Want Some Publicity? How Artists can Finesse the Press

By Carolyn Edlund

Media outlets are hungry for stories, and artists make for good stories.




The general public is curious about the life and work of artists. After all, you’re an incredibly creative individual doing something they could only dream about. So you are in a strong position to be noticed fairly easily and get your story in print. How you go about doing it makes the difference in getting significant publicity for yourself and your art.

My advice to artists who want to get publicity (or sell their work, for that matter) is:

Remove barriers to the process and make it easy to say “Yes.”

Let’s explore how you can do this effectively to get media attention. Lots of it, in regular doses.

Know your story. You could write a press release that you are showing your work in such-and-such exhibition, which is the 14th Annual blah blah blah . . . and you may or may not get a mention in various publications. But that isn’t your story. Your story is real and authentic and it appeals to other people.

When you understand how to tell a compelling story about yourself and your work, you can use it to reach readers emotionally. What is fascinating about your work and your subject matter? What experiences have you had, and what inspires you? What huge, devastating mistakes have you made? How did you triumph over them? What do you passionately care about? Give your story careful thought and hone it thoroughly before you submit anything to anybody.

Become the story. When you really pursue press attention, you don’t just want a passing mention. You want to become the subject of a news story, to be interviewed by a reporter, and have great images of yourself and your work included to make it even more exciting and readable.

  • When you submit a press release of a compelling story to suitable publications, and follow up promptly, you make it easy for them to say “Yes.”
  • When you invite the reporter to your studio, or offer additional materials about your work, you remove barriers to their process.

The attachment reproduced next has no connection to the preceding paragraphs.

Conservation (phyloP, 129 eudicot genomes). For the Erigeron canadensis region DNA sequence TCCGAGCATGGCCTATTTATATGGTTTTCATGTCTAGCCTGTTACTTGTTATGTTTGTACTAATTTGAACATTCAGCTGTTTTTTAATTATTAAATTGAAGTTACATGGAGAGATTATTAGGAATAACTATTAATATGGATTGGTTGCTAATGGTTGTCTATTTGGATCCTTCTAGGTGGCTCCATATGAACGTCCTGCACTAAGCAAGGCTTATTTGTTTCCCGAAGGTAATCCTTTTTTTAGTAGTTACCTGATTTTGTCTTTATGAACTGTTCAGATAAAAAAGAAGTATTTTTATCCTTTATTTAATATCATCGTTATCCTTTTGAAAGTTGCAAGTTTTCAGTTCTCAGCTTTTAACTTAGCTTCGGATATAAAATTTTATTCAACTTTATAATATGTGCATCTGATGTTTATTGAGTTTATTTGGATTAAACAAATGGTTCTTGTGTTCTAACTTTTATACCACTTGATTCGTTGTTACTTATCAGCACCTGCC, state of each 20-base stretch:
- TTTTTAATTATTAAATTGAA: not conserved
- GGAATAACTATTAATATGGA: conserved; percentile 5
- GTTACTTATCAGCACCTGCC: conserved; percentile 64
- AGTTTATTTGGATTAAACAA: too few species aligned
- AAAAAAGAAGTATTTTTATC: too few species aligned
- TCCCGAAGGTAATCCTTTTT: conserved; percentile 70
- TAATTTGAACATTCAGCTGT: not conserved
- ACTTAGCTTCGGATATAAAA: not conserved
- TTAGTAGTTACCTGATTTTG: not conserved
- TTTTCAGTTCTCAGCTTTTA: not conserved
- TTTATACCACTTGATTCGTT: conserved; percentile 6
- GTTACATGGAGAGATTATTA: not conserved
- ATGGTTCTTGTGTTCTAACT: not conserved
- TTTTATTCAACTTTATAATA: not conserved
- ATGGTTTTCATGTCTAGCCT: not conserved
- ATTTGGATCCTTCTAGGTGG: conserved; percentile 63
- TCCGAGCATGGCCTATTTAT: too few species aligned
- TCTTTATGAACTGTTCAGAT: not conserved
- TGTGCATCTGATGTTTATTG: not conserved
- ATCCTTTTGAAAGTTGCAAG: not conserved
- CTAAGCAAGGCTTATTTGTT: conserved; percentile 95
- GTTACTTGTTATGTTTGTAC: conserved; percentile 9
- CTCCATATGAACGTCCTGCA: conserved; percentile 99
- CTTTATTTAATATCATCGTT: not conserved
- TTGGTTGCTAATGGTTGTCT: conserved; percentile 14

• When you send them gorgeous professionally-shot photos of your work, and of you working in the studio, they will be thrilled that you made it so easy.

Submit to the right publications. What is your specialty? What themes do you work in? You could pursue local or national press, a niche publication, or even a trade journal. Where would you like to see your story published? Make a list, and continue to email press releases to them on a regular basis. Then, follow up consistently.

Kick it up a notch. Submit your images and information for other stories that will appear in publications by checking out their editorial calendar, and finding upcoming articles which relate to your work. Why should they include you?  Because you did your homework, and you’re just the perfect fit for their article.

Become a source. You could hire a publicist, or subscribe to HARO and pitch your own story to the press when you find a request that’s right up your alley. Find an angle to relate your art, your passion and your story to their needs.

Write your own articles. Become a guest blogger to get exposure and create backlinks to your own website. Many artists trade posts with each other. Check out MyBlogGuest to connect to opportunities. And be sure to visit Jon Morrow’s GuestBlogging.com for great tips on using this technique to grow your visibility.

Persistence is key to getting results. They don’t happen overnight. Make your efforts to get publicity for your work and your art career a regular part of your schedule, and don’t give up. You will end up with a number of press mentions and articles that will enhance your reputation and your business.

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